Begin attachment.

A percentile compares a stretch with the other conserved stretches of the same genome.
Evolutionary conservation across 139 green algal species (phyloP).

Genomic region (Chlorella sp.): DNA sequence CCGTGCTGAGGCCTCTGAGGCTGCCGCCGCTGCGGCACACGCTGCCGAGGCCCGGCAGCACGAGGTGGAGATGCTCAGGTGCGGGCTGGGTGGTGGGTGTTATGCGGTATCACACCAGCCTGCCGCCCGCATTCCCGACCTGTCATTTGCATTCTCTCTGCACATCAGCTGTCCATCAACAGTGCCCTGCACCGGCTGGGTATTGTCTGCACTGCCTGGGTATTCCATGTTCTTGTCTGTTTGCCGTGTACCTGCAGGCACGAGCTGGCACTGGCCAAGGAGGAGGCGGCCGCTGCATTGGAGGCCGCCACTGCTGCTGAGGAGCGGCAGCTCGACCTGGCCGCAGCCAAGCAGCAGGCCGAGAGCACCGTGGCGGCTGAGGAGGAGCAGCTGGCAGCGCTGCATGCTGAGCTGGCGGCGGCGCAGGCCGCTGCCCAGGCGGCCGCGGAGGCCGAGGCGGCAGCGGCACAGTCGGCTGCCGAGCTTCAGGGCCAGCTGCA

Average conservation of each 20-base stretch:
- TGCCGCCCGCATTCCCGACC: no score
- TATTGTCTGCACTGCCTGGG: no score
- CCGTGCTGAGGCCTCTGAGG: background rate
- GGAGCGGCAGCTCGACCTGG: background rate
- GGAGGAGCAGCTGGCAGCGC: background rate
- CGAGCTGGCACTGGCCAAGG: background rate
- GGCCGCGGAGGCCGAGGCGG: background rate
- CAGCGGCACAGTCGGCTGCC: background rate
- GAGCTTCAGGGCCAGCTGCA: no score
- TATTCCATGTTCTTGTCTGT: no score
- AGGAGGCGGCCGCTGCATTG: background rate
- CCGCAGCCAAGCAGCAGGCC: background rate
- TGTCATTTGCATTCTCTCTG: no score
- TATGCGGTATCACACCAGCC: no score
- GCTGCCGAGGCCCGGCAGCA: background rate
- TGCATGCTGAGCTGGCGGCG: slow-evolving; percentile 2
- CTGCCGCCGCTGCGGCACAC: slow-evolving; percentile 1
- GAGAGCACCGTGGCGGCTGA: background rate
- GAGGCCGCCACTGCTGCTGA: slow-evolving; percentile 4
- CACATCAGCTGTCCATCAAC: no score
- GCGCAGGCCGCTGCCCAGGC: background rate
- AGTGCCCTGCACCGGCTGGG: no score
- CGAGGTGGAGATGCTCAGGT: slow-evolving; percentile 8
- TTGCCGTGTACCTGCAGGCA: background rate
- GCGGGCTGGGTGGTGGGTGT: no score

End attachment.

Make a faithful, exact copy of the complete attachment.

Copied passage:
A percentile compares a stretch with the other conserved stretches of the same genome.
Evolutionary conservation across 139 green algal species (phyloP).

Genomic region (Chlorella sp.): DNA sequence CCGTGCTGAGGCCTCTGAGGCTGCCGCCGCTGCGGCACACGCTGCCGAGGCCCGGCAGCACGAGGTGGAGATGCTCAGGTGCGGGCTGGGTGGTGGGTGTTATGCGGTATCACACCAGCCTGCCGCCCGCATTCCCGACCTGTCATTTGCATTCTCTCTGCACATCAGCTGTCCATCAACAGTGCCCTGCACCGGCTGGGTATTGTCTGCACTGCCTGGGTATTCCATGTTCTTGTCTGTTTGCCGTGTACCTGCAGGCACGAGCTGGCACTGGCCAAGGAGGAGGCGGCCGCTGCATTGGAGGCCGCCACTGCTGCTGAGGAGCGGCAGCTCGACCTGGCCGCAGCCAAGCAGCAGGCCGAGAGCACCGTGGCGGCTGAGGAGGAGCAGCTGGCAGCGCTGCATGCTGAGCTGGCGGCGGCGCAGGCCGCTGCCCAGGCGGCCGCGGAGGCCGAGGCGGCAGCGGCACAGTCGGCTGCCGAGCTTCAGGGCCAGCTGCA

Average conservation of each 20-base stretch:
- TGCCGCCCGCATTCCCGACC: no score
- TATTGTCTGCACTGCCTGGG: no score
- CCGTGCTGAGGCCTCTGAGG: background rate
- GGAGCGGCAGCTCGACCTGG: background rate
- GGAGGAGCAGCTGGCAGCGC: background rate
- CGAGCTGGCACTGGCCAAGG: background rate
- GGCCGCGGAGGCCGAGGCGG: background rate
- CAGCGGCACAGTCGGCTGCC: background rate
- GAGCTTCAGGGCCAGCTGCA: no score
- TATTCCATGTTCTTGTCTGT: no score
- AGGAGGCGGCCGCTGCATTG: background rate
- CCGCAGCCAAGCAGCAGGCC: background rate
- TGTCATTTGCATTCTCTCTG: no score
- TATGCGGTATCACACCAGCC: no score
- GCTGCCGAGGCCCGGCAGCA: background rate
- TGCATGCTGAGCTGGCGGCG: slow-evolving; percentile 2
- CTGCCGCCGCTGCGGCACAC: slow-evolving; percentile 1
- GAGAGCACCGTGGCGGCTGA: background rate
- GAGGCCGCCACTGCTGCTGA: slow-evolving; percentile 4
- CACATCAGCTGTCCATCAAC: no score
- GCGCAGGCCGCTGCCCAGGC: background rate
- AGTGCCCTGCACCGGCTGGG: no score
- CGAGGTGGAGATGCTCAGGT: slow-evolving; percentile 8
- TTGCCGTGTACCTGCAGGCA: background rate
- GCGGGCTGGGTGGTGGGTGT: no score